August by Bernard Beckett, Text Publishing, RRP $30, ISBN 9781921758041, Available now.
How is it possible that Bernard Beckett has utterly passed me by? How embarrassing. How can I call myself BookieMonster?
Little moment of self-flagellation aside, I’m guessing the answer is because Beckett has so far mostly written for children and young adults, and I haven’t been a huge reader of children and young adult books up until recently – but, still, publicity anyone? The man’s been writing for over ten years – have I noticed?
Well, I’m making up for it now because August is an attention-demanding impressive novel. It’s not without its flaws but only because it reaches so high, tries to do something so truly remarkable.
August starts with a crash – a car cartwheels off a road, maybe off a cliff – we don’t really know. What we do know is there are two people inside it, and as it comes to a halt it seems the two occupants have been badly injured. They’re in pain and they don’t know if anyone’s going to come looking for them.
But who are they? And so Beckett’s story starts – the story of Tristan and Grace, two people who don’t know each other and yet do know each other. I’m not going to discuss the plot specifics much more because so much of the enjoyment of reading August is in the unfolding of the story.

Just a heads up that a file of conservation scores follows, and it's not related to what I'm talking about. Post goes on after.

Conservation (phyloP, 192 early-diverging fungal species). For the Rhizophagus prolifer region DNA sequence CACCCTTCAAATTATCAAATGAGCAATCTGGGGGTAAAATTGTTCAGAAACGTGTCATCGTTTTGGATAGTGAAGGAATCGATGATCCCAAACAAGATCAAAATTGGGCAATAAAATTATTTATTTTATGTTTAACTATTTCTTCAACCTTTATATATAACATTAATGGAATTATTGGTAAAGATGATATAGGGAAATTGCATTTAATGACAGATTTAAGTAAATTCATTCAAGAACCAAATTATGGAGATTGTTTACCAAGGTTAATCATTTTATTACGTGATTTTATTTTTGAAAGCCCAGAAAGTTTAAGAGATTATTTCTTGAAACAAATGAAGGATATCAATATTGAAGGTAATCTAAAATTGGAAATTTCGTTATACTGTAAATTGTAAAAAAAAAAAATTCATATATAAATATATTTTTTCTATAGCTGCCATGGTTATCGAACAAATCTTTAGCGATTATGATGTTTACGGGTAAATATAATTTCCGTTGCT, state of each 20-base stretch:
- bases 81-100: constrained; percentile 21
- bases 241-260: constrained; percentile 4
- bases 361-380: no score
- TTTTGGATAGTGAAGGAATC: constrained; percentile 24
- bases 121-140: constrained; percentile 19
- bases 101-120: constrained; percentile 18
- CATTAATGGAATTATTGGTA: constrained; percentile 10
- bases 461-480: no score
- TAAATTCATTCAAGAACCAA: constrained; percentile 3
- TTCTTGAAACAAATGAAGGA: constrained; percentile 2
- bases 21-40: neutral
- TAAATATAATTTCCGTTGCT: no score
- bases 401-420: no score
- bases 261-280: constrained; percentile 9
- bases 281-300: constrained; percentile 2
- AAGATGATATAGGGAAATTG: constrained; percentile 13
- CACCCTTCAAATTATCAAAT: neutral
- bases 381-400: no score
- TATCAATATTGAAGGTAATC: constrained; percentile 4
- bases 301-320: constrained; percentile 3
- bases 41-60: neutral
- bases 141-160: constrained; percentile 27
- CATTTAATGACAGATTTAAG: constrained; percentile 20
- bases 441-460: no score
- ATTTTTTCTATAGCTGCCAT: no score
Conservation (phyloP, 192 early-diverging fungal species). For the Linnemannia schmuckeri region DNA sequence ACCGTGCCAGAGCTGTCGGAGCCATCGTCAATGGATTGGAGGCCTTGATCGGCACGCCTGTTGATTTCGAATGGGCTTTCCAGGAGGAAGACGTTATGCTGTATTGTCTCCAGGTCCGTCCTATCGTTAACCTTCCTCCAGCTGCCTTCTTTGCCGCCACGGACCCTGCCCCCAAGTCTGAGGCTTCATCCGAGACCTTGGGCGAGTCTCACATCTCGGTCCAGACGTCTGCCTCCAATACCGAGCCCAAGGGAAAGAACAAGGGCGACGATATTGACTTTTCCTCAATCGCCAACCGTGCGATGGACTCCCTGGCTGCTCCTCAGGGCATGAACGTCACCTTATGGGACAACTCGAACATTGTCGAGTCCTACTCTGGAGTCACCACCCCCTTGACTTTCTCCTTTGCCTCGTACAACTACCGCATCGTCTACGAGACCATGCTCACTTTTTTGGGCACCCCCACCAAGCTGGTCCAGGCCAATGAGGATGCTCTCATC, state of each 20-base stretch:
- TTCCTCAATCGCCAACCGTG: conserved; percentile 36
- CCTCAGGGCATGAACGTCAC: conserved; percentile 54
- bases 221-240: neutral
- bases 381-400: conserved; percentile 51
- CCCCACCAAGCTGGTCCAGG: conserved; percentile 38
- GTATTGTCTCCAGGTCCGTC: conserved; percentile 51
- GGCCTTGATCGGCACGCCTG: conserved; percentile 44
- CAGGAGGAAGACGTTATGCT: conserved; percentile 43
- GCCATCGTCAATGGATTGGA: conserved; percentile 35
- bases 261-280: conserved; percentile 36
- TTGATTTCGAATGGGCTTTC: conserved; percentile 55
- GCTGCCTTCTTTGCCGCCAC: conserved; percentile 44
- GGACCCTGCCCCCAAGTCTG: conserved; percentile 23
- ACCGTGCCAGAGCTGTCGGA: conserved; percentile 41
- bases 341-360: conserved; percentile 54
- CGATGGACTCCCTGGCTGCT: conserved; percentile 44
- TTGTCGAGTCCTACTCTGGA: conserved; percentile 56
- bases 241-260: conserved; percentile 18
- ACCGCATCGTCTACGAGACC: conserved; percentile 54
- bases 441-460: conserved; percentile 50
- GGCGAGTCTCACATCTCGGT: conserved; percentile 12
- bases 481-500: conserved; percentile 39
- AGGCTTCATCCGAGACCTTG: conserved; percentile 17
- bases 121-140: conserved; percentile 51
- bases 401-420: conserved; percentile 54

In addition to the compelling story August is also a philosophical exploration of the nature of the free will, and there is some serious philosophical noodling going on here (yes, noodling, just because I can appreciate serious philosophy doesn’ t mean I can write seriously about it). This does lead to one of the aforementioned flaws – serious philosophical noodling isn’t always compatible with the forward motion of the plot. August has such momentum though that it only falls flat on a few occasions (part of its remarkability).
Making a totally new discovery (even if it turns out to be not so new to everyone else) of a fantastic book or author is one of the true total joy sof reading. All in all – a highly recommended book. Your brain will be engaged in more ways then one.